Why does a green stoplight interfere with FM radio reception (more than yellow)?

At those intersections there are sensors buried in the asphalt which detect the presence of cars waiting for the light to change. The sensor is a large circular coil of wire which is fed a high-frequency AC signal at which the coil is resonant. When a car is situated above the coil, the iron in its frame and engine block detune the resonant circuit, which is detected by the control system for the lights. The control system then changes the lights to allow the stopped car to proceed.

A car radio can pick up the sensor signal when close to the intersection, and have its ability to receive the intended signal interfered with. Sometimes it's possible to actually hear the signal shift frequency as you roll to a stop over the coil.

A 4-way intersection will have from four to eight such sensors to determine whether or not cars are waiting for a light change, or as many as 16 if the intersecting roads have left-turn lanes which also must be regulated. When the light for a given path is red, the sensor on that path is energized and carries the signal so it can tell when a car has arrived and is waiting for a green. When that car gets a green, the sensor is switched to standby and the sensor for the opposing traffic (where the light is now red) is switched on to look for cars coming from that direction.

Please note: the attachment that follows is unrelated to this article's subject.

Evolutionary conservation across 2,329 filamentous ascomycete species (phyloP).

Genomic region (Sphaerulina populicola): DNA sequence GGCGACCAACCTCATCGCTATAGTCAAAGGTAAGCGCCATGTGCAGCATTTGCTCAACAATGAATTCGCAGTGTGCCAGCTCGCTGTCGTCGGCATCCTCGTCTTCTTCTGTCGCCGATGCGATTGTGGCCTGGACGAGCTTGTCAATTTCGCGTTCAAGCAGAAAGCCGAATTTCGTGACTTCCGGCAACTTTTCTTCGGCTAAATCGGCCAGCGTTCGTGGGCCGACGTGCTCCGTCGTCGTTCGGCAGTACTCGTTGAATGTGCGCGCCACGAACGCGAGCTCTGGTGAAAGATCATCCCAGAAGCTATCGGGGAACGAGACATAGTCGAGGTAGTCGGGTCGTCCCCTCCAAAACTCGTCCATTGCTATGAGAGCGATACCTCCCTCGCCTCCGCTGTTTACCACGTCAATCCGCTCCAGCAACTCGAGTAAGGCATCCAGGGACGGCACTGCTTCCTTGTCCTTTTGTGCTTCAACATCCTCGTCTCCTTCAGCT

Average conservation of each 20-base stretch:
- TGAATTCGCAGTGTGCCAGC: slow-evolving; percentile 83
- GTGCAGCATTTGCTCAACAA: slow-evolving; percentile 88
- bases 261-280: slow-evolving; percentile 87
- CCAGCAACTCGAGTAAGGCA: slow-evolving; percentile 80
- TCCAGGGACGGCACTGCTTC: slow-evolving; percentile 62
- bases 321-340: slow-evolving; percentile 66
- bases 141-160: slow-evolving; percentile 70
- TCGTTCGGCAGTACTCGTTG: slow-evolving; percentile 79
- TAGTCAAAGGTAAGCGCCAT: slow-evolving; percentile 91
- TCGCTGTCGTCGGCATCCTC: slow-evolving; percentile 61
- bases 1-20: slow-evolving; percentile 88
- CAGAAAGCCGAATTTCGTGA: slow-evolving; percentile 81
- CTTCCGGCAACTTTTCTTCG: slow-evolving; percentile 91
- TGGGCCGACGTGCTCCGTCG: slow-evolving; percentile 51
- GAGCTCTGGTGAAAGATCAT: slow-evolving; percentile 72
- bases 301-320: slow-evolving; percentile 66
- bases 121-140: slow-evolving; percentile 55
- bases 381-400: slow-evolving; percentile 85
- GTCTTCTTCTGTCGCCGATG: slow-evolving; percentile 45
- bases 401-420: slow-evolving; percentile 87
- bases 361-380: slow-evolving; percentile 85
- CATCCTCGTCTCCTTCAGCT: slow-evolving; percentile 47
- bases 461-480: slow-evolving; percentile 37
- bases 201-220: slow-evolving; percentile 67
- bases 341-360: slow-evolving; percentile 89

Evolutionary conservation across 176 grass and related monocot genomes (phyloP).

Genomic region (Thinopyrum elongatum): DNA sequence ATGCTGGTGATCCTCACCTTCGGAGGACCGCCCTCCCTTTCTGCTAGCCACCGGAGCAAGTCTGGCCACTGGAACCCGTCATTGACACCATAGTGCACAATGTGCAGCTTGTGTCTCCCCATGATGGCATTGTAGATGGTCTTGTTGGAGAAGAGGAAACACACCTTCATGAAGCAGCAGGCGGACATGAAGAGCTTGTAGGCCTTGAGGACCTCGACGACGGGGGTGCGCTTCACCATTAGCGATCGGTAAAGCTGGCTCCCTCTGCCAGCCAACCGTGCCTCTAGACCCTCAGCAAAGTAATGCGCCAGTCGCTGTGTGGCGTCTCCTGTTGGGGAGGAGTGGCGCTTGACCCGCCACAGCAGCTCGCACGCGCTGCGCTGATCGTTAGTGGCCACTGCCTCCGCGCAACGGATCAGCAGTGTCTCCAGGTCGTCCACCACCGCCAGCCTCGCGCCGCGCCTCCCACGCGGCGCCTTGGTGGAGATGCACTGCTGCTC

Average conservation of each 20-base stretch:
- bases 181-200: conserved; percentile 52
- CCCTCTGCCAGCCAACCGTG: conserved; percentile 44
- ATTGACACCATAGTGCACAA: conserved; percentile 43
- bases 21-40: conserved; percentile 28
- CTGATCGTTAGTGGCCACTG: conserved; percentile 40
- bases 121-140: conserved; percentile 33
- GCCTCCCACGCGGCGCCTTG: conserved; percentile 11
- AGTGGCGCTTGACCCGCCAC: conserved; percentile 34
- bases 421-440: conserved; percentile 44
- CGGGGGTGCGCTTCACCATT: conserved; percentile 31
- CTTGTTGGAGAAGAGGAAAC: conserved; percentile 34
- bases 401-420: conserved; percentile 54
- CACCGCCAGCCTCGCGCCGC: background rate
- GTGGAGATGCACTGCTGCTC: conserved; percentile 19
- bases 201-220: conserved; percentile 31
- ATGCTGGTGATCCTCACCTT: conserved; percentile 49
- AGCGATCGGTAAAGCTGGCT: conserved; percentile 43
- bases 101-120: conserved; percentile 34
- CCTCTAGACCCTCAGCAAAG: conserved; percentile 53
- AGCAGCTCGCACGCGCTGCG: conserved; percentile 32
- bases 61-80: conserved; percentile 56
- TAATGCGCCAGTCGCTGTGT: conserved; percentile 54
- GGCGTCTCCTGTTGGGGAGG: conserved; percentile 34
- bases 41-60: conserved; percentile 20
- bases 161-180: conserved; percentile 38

This means the strength of the sensor signals received by your car radio will shift about in concert with the light changes as the street sensors are turned on and off.

Motorcycles with aluminum engine blocks and lightweight frames are often unable to trip the sensors. An electromagnet coil and drive circuit can be installed on such a bike, with a pushbutton on the handlebars to blip the coil. The street sensor then responds as if a car were there and cycles the lights for the motorcyclist.

I am not convinced by @Niels' answer - at least as far as the UK is concerned. I worked as a software engineer for a UK traffic-signals company 1976 - 2008. The signals certainly had sensors which worked by detecting the de-tuning of the loops in the road; but the detecting circuits remained active all the time (and during the green, gave the signal-controller an idea of how much traffic was flowing).

Maybe the interference is not from the detection loops at all, but from the circuits which drive the LED lamps. I would expect the drivers for different-coloured LEDs to have different noise spectra.